According to Moldanado, the decline has been minimal, with only a 1% drop in polio vaccination rates among children since the pandemic began. But when it comes to infectious diseases, even one percent can be very significant. “It translates to tens of thousands of children who are not fully vaccinated, and these children are at risk of developing diseases that really shouldn’t exist in well-resourced countries,” Moldañado says.
The vaccine paradox
The paradox of the return of polio is that the vaccination campaign itself is CDC . Estimates Preventing 16 million paralysis and 1.5 million deaths since 1988 is partly responsible for the new resurgence. There are two types of polio vaccines. The first, known as the inactivated polio vaccine (IPV) – which is given by injection – uses a dead virus to identify the body with disease and prime it to recognize and attack the live virus if it is ever exposed. The other, known as the oral polio vaccine (OPV) – which is given by mouth – uses an attenuated or weakened virus that can do the same job of preparing the immune system, without actually causing disease. The advantage of the oral vaccine is that it is easier and cheaper to administer, which is why it is used in global eradication campaigns. The major drawback is that in rare cases, a weakened vaccine can revert to its virulent strain. This can lead to illness in the person who has received the vaccine, and even if it does not, the reactivated virus is shed in the stool, enters wastewater and potentially infects other people. For this reason, the United States switched to IPV exclusively in 2000—although cases of viral rebounds have been extremely rare.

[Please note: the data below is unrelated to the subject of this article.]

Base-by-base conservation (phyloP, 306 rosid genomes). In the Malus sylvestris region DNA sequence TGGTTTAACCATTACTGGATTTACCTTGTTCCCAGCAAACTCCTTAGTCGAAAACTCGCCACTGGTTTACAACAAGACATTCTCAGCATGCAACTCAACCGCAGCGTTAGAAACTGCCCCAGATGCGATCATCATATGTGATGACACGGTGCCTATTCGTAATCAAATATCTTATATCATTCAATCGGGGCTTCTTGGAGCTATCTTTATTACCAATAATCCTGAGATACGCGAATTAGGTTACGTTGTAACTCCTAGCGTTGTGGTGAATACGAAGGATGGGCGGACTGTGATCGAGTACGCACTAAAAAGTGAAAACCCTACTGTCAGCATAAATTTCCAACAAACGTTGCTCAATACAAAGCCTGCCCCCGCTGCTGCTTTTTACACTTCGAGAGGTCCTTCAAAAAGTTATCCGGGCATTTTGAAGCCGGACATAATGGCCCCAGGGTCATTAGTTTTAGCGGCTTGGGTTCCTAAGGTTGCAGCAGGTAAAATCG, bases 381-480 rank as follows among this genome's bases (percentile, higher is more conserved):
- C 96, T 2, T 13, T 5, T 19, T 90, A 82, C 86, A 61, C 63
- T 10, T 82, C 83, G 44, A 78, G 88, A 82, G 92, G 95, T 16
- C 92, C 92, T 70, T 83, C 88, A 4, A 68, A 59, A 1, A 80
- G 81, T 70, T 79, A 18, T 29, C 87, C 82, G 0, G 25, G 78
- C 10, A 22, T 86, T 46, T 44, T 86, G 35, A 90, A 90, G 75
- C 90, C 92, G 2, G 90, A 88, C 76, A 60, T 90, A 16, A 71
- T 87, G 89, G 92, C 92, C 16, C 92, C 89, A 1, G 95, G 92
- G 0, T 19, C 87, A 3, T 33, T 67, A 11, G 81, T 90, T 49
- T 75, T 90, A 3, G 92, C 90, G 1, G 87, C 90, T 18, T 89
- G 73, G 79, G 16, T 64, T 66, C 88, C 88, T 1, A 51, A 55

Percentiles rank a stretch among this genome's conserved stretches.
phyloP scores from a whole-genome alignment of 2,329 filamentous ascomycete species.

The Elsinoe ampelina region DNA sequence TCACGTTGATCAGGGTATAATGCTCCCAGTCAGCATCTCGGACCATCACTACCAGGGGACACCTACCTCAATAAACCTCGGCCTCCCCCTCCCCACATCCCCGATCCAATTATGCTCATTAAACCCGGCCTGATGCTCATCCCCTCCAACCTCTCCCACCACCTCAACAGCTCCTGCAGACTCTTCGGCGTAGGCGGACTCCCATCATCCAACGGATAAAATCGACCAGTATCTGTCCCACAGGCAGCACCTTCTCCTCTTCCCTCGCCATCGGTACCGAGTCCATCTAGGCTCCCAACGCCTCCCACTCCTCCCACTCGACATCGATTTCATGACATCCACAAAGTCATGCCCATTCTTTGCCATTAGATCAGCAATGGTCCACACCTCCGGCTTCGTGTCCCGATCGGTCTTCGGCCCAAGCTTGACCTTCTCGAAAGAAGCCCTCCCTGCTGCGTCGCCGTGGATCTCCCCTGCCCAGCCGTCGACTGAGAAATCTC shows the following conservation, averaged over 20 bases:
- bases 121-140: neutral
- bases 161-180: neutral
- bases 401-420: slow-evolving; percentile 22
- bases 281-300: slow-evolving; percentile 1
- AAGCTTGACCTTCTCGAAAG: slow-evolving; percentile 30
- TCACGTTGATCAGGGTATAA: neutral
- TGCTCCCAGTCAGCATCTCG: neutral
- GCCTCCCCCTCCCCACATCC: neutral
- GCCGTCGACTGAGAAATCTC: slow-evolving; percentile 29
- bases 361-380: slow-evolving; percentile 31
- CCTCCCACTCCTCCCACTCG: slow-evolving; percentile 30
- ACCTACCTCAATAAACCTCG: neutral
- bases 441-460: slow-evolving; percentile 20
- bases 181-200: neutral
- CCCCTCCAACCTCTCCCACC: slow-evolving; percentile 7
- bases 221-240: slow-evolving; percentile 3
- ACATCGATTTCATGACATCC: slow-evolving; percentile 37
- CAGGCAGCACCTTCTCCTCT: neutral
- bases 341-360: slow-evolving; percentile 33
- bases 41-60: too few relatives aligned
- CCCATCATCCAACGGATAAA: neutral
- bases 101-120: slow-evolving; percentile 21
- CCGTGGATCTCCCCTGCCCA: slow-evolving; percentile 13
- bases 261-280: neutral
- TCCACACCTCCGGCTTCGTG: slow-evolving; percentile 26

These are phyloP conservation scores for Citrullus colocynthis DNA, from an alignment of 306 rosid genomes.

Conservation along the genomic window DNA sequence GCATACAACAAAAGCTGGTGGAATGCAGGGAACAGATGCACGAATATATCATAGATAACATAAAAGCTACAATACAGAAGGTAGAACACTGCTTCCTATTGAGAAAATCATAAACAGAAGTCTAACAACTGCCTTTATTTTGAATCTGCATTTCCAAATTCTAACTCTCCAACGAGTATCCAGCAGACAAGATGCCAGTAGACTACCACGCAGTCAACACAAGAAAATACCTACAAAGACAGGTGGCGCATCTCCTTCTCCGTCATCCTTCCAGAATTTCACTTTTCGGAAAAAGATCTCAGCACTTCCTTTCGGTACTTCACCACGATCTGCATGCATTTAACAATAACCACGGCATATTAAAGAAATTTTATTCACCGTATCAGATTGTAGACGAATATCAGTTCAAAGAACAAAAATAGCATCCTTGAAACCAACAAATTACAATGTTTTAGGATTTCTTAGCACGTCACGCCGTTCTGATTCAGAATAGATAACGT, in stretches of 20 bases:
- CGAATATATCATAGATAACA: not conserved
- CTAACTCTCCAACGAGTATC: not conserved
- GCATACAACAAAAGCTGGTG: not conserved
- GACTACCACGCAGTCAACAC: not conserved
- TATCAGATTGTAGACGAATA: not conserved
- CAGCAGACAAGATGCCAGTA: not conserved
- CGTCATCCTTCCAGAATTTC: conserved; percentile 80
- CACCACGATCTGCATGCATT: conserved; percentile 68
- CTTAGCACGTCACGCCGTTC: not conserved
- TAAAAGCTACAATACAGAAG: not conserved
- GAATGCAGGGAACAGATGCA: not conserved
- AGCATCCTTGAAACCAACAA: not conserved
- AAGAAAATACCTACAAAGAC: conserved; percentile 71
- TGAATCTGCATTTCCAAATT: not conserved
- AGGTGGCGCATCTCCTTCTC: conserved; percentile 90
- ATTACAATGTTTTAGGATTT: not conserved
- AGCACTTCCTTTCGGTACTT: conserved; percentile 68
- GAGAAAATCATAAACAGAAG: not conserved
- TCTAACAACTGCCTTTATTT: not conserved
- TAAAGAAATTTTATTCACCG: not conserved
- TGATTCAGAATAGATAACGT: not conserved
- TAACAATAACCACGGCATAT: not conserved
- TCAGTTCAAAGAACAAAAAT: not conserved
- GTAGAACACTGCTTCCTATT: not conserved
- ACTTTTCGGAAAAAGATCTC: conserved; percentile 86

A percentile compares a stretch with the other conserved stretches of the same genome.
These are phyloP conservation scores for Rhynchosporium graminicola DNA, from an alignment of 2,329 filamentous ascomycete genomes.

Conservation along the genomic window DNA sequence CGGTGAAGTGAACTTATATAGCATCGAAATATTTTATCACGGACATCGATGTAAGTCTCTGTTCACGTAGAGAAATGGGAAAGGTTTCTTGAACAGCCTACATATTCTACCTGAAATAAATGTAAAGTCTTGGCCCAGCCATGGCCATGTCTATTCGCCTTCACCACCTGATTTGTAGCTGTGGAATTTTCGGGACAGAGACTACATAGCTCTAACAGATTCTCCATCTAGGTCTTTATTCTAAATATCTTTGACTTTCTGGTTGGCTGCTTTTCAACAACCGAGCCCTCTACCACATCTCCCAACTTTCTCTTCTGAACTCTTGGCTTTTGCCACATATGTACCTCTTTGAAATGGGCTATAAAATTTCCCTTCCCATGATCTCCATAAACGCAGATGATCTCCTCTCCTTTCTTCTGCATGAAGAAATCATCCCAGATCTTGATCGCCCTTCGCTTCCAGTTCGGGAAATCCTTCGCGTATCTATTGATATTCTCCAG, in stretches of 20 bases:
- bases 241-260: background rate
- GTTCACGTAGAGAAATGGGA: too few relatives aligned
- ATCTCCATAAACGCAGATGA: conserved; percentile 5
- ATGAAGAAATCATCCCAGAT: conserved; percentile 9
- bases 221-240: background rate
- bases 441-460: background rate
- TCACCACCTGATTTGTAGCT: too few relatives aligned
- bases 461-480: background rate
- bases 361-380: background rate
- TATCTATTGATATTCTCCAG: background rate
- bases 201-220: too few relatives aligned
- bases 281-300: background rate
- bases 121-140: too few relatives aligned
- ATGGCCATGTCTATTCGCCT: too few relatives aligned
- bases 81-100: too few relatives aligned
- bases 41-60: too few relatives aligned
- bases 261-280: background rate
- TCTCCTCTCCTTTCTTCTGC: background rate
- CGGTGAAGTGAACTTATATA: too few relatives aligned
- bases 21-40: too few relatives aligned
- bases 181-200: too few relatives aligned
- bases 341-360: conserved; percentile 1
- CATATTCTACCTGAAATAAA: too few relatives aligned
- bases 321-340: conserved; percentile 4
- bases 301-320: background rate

“The raw estimate was that one in three million doses of oral vaccine given would cause polio in the United States before 2000,” Schaffner says. “It’s rare, but it’s not inconsequential.”